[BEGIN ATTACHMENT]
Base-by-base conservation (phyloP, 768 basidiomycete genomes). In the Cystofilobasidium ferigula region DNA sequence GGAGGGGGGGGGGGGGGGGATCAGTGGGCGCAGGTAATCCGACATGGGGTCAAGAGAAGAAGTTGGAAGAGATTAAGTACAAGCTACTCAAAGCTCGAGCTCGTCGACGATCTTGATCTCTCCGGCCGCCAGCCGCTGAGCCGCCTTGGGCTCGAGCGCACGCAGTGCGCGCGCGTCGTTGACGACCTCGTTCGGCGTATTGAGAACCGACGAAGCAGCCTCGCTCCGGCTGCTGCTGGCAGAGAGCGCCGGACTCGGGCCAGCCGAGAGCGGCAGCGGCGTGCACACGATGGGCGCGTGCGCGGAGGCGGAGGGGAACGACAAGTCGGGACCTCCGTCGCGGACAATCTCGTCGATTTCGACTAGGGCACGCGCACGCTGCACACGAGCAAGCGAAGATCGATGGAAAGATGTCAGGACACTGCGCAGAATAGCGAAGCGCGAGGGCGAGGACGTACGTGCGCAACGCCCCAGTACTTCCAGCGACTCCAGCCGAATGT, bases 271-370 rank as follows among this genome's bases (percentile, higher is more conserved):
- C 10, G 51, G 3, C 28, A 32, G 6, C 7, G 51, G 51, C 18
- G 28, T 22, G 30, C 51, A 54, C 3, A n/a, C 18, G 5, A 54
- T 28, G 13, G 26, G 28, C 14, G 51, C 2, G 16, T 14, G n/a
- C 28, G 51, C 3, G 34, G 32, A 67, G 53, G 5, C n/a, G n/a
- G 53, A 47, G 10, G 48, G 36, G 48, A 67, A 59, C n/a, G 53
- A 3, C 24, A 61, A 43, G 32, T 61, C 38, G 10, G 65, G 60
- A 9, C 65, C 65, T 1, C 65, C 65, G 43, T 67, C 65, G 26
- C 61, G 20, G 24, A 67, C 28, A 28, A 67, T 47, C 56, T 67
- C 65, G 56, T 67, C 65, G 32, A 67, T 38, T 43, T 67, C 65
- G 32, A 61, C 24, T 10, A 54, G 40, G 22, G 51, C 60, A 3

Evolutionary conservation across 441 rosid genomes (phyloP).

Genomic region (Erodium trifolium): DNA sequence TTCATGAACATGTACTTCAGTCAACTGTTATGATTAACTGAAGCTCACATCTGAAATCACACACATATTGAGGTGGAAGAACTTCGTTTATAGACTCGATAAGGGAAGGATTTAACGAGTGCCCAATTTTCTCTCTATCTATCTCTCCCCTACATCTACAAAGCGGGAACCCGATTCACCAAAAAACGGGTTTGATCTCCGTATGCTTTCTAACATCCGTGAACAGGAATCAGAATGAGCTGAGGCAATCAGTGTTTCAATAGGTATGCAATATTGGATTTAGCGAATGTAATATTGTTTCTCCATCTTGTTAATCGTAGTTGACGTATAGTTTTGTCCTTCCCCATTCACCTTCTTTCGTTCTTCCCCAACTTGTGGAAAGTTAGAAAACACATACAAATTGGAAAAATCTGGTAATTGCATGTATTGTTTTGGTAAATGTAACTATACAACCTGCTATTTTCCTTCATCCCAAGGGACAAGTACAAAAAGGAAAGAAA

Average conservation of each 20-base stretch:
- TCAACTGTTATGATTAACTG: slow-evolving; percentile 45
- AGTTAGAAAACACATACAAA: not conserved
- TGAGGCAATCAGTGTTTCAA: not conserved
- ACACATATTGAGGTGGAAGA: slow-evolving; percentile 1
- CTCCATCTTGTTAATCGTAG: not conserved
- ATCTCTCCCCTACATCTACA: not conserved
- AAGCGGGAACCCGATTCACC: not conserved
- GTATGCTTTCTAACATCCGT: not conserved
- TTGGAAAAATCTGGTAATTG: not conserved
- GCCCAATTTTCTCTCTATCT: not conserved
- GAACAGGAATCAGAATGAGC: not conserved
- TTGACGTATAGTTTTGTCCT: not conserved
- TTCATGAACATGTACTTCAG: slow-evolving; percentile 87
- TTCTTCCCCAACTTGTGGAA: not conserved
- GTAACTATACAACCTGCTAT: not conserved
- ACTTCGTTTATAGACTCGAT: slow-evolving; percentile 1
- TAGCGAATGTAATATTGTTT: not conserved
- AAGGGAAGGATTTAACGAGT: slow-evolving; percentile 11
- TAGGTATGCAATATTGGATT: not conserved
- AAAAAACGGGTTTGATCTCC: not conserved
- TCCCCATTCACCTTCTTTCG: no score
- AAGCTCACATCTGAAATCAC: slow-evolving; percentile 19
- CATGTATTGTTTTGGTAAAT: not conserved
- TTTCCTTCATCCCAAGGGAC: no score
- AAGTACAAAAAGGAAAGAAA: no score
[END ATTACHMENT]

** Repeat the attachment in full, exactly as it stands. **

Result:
Base-by-base conservation (phyloP, 768 basidiomycete genomes). In the Cystofilobasidium ferigula region DNA sequence GGAGGGGGGGGGGGGGGGGATCAGTGGGCGCAGGTAATCCGACATGGGGTCAAGAGAAGAAGTTGGAAGAGATTAAGTACAAGCTACTCAAAGCTCGAGCTCGTCGACGATCTTGATCTCTCCGGCCGCCAGCCGCTGAGCCGCCTTGGGCTCGAGCGCACGCAGTGCGCGCGCGTCGTTGACGACCTCGTTCGGCGTATTGAGAACCGACGAAGCAGCCTCGCTCCGGCTGCTGCTGGCAGAGAGCGCCGGACTCGGGCCAGCCGAGAGCGGCAGCGGCGTGCACACGATGGGCGCGTGCGCGGAGGCGGAGGGGAACGACAAGTCGGGACCTCCGTCGCGGACAATCTCGTCGATTTCGACTAGGGCACGCGCACGCTGCACACGAGCAAGCGAAGATCGATGGAAAGATGTCAGGACACTGCGCAGAATAGCGAAGCGCGAGGGCGAGGACGTACGTGCGCAACGCCCCAGTACTTCCAGCGACTCCAGCCGAATGT, bases 271-370 rank as follows among this genome's bases (percentile, higher is more conserved):
- C 10, G 51, G 3, C 28, A 32, G 6, C 7, G 51, G 51, C 18
- G 28, T 22, G 30, C 51, A 54, C 3, A n/a, C 18, G 5, A 54
- T 28, G 13, G 26, G 28, C 14, G 51, C 2, G 16, T 14, G n/a
- C 28, G 51, C 3, G 34, G 32, A 67, G 53, G 5, C n/a, G n/a
- G 53, A 47, G 10, G 48, G 36, G 48, A 67, A 59, C n/a, G 53
- A 3, C 24, A 61, A 43, G 32, T 61, C 38, G 10, G 65, G 60
- A 9, C 65, C 65, T 1, C 65, C 65, G 43, T 67, C 65, G 26
- C 61, G 20, G 24, A 67, C 28, A 28, A 67, T 47, C 56, T 67
- C 65, G 56, T 67, C 65, G 32, A 67, T 38, T 43, T 67, C 65
- G 32, A 61, C 24, T 10, A 54, G 40, G 22, G 51, C 60, A 3

Evolutionary conservation across 441 rosid genomes (phyloP).

Genomic region (Erodium trifolium): DNA sequence TTCATGAACATGTACTTCAGTCAACTGTTATGATTAACTGAAGCTCACATCTGAAATCACACACATATTGAGGTGGAAGAACTTCGTTTATAGACTCGATAAGGGAAGGATTTAACGAGTGCCCAATTTTCTCTCTATCTATCTCTCCCCTACATCTACAAAGCGGGAACCCGATTCACCAAAAAACGGGTTTGATCTCCGTATGCTTTCTAACATCCGTGAACAGGAATCAGAATGAGCTGAGGCAATCAGTGTTTCAATAGGTATGCAATATTGGATTTAGCGAATGTAATATTGTTTCTCCATCTTGTTAATCGTAGTTGACGTATAGTTTTGTCCTTCCCCATTCACCTTCTTTCGTTCTTCCCCAACTTGTGGAAAGTTAGAAAACACATACAAATTGGAAAAATCTGGTAATTGCATGTATTGTTTTGGTAAATGTAACTATACAACCTGCTATTTTCCTTCATCCCAAGGGACAAGTACAAAAAGGAAAGAAA

Average conservation of each 20-base stretch:
- TCAACTGTTATGATTAACTG: slow-evolving; percentile 45
- AGTTAGAAAACACATACAAA: not conserved
- TGAGGCAATCAGTGTTTCAA: not conserved
- ACACATATTGAGGTGGAAGA: slow-evolving; percentile 1
- CTCCATCTTGTTAATCGTAG: not conserved
- ATCTCTCCCCTACATCTACA: not conserved
- AAGCGGGAACCCGATTCACC: not conserved
- GTATGCTTTCTAACATCCGT: not conserved
- TTGGAAAAATCTGGTAATTG: not conserved
- GCCCAATTTTCTCTCTATCT: not conserved
- GAACAGGAATCAGAATGAGC: not conserved
- TTGACGTATAGTTTTGTCCT: not conserved
- TTCATGAACATGTACTTCAG: slow-evolving; percentile 87
- TTCTTCCCCAACTTGTGGAA: not conserved
- GTAACTATACAACCTGCTAT: not conserved
- ACTTCGTTTATAGACTCGAT: slow-evolving; percentile 1
- TAGCGAATGTAATATTGTTT: not conserved
- AAGGGAAGGATTTAACGAGT: slow-evolving; percentile 11
- TAGGTATGCAATATTGGATT: not conserved
- AAAAAACGGGTTTGATCTCC: not conserved
- TCCCCATTCACCTTCTTTCG: no score
- AAGCTCACATCTGAAATCAC: slow-evolving; percentile 19
- CATGTATTGTTTTGGTAAAT: not conserved
- TTTCCTTCATCCCAAGGGAC: no score
- AAGTACAAAAAGGAAAGAAA: no score